whole course of this book. The
great critic I have before mention'd,
though an Heathen, has taken no-
tice of the fublime manner in which
the Lawgiver of the Jews has de-
fcribed the creation in the first chap-
ter of Genesis; and there are many
other paffages in Scripture which
rife up to the fame majefty, where
this fubject is touched upon. Milton
has fhown his judgment very re-
markably, in making ufe of fuch of
these as were proper for his poem,
and in duly qualifying thofe high
frains of eastern poetry, which were
fuited to readers, whofe imagina-
tions were fet to a higher pitch than
those of colder climates. Addifon.

47. If they tranfgrefs, &c.] We fhould obferve the connexion; Left



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the like befall to Adam or his race, if they tranfgrefs, &c.

50:- He with his conforted Eve] Conforted from Confort, Cum conforte tori, as Ovid says, Met. I. 319.

59.- Whence Adam foon repeal'd The doubts that in his heart arofe:] Dr. Bentley would read difpell'd: but if an alteration were neceffary, I fhould rather read repell'd, as in ver. 610. we have their counfels vain Thou haft repell'd. But in the fame fenfe as a law is faid to be repeal'd, when an end is put to all the force and effect of it; fo, when doubts are at an end, they may be faid to be repeal'd.

69. Pro-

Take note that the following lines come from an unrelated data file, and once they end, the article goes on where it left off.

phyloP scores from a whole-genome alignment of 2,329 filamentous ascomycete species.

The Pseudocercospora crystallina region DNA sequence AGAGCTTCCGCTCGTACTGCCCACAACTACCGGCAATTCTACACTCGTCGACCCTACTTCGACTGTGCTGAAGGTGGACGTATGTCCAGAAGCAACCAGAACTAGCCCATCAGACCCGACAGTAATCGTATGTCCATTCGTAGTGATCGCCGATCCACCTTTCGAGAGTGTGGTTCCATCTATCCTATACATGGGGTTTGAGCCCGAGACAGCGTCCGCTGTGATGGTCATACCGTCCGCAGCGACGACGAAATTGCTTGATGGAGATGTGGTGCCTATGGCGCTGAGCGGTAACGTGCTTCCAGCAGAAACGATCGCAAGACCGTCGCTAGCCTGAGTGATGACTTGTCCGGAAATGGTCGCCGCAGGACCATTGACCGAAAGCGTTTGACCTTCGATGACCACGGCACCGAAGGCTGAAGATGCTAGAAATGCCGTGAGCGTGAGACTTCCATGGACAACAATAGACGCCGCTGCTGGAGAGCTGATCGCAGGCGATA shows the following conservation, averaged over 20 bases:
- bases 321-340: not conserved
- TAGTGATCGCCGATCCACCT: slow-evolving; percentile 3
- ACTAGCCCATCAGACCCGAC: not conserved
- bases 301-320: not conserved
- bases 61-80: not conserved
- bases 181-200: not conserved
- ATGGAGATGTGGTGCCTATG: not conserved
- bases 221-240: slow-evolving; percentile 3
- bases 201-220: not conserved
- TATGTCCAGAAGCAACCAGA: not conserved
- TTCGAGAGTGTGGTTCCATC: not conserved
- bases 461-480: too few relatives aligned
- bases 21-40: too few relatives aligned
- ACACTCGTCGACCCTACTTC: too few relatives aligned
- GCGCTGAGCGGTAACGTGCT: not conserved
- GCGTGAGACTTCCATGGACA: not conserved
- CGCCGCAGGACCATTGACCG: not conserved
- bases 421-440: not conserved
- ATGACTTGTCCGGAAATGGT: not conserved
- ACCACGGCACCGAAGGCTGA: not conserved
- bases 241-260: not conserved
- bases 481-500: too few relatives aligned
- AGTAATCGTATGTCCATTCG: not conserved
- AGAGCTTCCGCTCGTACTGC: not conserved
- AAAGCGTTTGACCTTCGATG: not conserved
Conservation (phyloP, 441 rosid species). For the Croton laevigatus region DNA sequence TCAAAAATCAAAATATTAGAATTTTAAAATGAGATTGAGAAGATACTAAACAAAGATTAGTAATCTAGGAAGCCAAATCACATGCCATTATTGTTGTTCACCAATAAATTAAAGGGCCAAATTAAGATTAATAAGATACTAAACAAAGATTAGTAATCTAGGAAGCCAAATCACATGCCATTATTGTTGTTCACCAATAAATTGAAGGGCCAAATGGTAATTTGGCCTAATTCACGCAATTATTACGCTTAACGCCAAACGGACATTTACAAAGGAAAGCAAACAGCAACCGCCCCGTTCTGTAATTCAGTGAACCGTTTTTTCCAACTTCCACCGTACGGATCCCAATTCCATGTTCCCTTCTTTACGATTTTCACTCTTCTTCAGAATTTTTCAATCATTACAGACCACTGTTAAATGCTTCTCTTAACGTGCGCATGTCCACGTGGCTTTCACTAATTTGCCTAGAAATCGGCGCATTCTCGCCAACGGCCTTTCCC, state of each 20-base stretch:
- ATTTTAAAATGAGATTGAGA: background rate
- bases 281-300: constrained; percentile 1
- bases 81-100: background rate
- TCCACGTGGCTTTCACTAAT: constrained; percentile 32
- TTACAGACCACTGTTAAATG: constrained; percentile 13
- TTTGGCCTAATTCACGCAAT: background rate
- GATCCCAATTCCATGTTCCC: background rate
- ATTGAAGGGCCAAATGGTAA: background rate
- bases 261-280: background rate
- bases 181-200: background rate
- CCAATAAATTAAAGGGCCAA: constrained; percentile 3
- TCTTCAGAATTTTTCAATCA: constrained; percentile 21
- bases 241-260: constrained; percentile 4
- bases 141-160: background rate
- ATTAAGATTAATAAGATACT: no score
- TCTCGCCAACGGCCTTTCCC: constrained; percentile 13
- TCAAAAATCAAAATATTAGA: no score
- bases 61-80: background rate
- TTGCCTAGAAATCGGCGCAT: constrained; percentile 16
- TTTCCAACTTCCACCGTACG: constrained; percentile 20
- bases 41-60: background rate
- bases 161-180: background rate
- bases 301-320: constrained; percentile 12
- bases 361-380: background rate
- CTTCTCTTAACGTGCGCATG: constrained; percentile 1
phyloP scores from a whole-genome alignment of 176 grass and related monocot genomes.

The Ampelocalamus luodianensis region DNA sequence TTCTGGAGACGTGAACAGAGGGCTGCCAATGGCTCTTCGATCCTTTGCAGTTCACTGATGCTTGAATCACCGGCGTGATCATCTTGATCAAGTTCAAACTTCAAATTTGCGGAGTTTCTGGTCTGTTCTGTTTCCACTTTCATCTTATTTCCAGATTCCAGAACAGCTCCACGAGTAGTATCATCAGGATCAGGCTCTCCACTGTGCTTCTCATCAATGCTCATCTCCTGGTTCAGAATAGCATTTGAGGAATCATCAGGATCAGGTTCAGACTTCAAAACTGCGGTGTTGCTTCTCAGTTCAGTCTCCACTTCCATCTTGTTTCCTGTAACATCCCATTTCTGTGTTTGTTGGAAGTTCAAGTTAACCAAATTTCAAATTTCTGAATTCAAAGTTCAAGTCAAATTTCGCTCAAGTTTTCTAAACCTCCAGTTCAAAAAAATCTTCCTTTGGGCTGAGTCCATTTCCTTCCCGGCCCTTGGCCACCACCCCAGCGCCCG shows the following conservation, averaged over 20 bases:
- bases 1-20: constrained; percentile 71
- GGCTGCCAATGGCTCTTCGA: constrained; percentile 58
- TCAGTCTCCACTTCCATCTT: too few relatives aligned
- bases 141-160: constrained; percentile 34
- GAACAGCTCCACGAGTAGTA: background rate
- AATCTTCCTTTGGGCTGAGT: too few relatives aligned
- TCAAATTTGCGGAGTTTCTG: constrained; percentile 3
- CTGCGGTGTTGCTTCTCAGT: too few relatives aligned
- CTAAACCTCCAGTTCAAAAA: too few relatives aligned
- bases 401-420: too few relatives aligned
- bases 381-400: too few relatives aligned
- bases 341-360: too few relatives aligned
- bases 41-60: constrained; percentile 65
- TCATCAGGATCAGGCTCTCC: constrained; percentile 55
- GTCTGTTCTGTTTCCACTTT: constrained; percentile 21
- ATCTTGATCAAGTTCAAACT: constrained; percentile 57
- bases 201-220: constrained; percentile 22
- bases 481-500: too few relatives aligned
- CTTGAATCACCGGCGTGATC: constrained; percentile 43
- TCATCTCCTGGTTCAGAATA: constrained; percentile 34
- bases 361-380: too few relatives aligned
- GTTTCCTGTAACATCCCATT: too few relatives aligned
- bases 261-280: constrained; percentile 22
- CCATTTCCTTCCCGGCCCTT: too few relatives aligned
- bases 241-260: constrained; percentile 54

Whofe liquid murmur heard new thirst excites,
Proceeded thus to ask his heav'nly gueft.

Great things, and full of wonder in our ears, 70 Far differing from this world, thou hast reveal'd, Divine interpreter, by favor fent

Down from the empyréan to forewarn


Us timely' of what might elfe have been our loss,
Unknown, which human knowledge could not reach:
For which to th' infinitely Good we owe
Immortal thanks, and his admonishment
Receive with folemn purpose to observe
Immutably his fovran will, the end

Of what we are. But fince thou haft vouchfaf'd 80
Gently for our instruction to impart

69. Proceeded thus &c.] The conftruction is, And led on with defire to know &c proceeded thus to ask his heav'nly guest.

70. Great things, &c.] Adam's Speech to the Angel, wherein he defires an account of what had paf fed within the regions of nature before the creation, is very great and folemn. The following lines, in which he tells him, that the day is not too far spent for him to enter upon fuch a fubje&t, are exquisite in their kind.

And the great light of day yet

wants to run

Much of his race &c. Addison.

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Things above earthly thought, which yet concern'd